7. Wet_Boots

    Wet_Boots LawnSite Fanatic
    Posts: 48,014

    If you want to install a larger pump, and your well can supply the water, then nothing is stopping you. It's only money. What you have yet to state is what it is that requires you to obtain more water. You could have less than half your current gallons per minute, and still water an acre. I've had to work with even less than that, and still managed to cover the area. Some more details, please. Is your soil sandy? Extremely sandy soil drinks in much more water than normal soil will. Is there some absolute limitation on the hours that the sprinklers can be running? Pin down some of these variables, and and some informed advice might follow. For now, all you have is some vague feeling that you want more. Who doesn't?

    Compared to what you'll get back on sprinkler system savings, a new pump here won't be paying for itself. And you do want to consider the short-cycling of a more powerful pump on your existing pressure tank. A pump puts out X gallons per minute maximum. The pressure tank has a Y gallons minimum drawdown. Run the numbers, and you will obtain Y/X minutes (minimum) between pump starts. - steel pressure tanks can rust out. If your tank may someday give out, adding an additional one, maybe a fiberglass model, will add needed drawdown as well as providing some insurance.
     
  8. jabbo

    jabbo LawnSite Member
    Posts: 215

    Ok, I'm going to try and make this as short as possible. First of all, I really appreciate the help and I would really like for you to walk me thru this so that I can decide what I need to do. I have a little over an acre of really sandy land with centipede on it. I have about 13 gpm @ 50 psi as far as I can figure. I want to use mainly hunter stuff and have been doing some figuring using one of there books. As far as I can tell with that flow I can put about 4 or 5 pgp's per zone using #5 nozzle for 2 gpm. If I use head to head spacing I am going to have to space them about 30 ft. apart. I sat down and kinda drew out some heads and spaced them out for 30 ft. I came up with around 80 heads( I know some of this "figuring" is probably wrong so that is why I am asking all of the questions). With that many heads I am going to have around 15 or 16 zones plus the flower beds. Going by the manual a #5 nozzle will produce about .15 tenths in an hour for a full circle. At that rate it will take me running my system all night long all week long just to water over the yard one time. Then I'll have to start all over again. And like I said please correct any of this if it is wrong. So I was thinking about the long term $ amount and was going to icrease my flow so that I had about twice as much flow so I could space the heads out further and put out more water at the same time. It would be a cost increase at first but after that I would not have to run my system near as long to cover the yard. I'm trying to think about 10 or 15 years down the road. I need all the advise I can get so if you think I don't need to change out my pump and will not have to spend all night watering then shoot me some numbers or scenarios. Sorry for the long post.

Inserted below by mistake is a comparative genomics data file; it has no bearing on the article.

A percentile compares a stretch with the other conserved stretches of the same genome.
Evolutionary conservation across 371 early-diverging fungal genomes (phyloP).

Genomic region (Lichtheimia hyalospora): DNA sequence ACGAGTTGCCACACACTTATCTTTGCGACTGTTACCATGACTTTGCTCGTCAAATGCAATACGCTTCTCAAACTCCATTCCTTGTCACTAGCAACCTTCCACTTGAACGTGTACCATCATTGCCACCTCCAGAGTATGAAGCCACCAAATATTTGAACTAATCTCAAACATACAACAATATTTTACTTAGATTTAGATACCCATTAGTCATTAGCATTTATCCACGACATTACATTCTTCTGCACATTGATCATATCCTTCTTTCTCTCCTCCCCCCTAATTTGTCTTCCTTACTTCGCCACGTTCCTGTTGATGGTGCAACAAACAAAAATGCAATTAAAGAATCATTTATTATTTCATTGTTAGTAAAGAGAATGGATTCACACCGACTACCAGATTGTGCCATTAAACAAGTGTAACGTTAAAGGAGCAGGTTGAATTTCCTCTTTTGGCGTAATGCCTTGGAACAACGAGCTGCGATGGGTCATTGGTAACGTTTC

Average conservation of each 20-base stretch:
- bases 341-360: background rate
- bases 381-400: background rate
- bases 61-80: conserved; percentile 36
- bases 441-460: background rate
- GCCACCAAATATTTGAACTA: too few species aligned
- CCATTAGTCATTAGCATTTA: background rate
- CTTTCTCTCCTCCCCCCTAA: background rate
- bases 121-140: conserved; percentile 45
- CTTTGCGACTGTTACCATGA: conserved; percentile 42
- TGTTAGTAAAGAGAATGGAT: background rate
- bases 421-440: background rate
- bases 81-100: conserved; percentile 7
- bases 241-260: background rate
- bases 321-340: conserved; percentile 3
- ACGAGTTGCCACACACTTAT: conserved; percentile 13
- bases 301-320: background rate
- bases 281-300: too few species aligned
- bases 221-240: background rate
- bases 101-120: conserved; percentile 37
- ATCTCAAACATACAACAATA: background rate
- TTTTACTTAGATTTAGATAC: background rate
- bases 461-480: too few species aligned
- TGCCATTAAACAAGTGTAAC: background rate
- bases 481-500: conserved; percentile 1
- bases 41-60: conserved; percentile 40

9. williamslawn

    williamslawn LawnSite Member
    from SC
    Posts: 202

    We like to have 30GPM so we can use 8 heads a zone with 3.0 nozzles. I set my pumps to run constantly while irrigation is on. But as someone else said if you can only get 13 GPM then you will need to design your system on the amount of water you have.
     
  10. jabbo

    jabbo LawnSite Member
    Posts: 215

    Thanks for the reply. I also did some "figuring" after I decide to go to 30 gpm's and found that I could even use 4 or 5 heads still but would be putting down more than three times the water and also could space the heads at like 45' instead of 30'.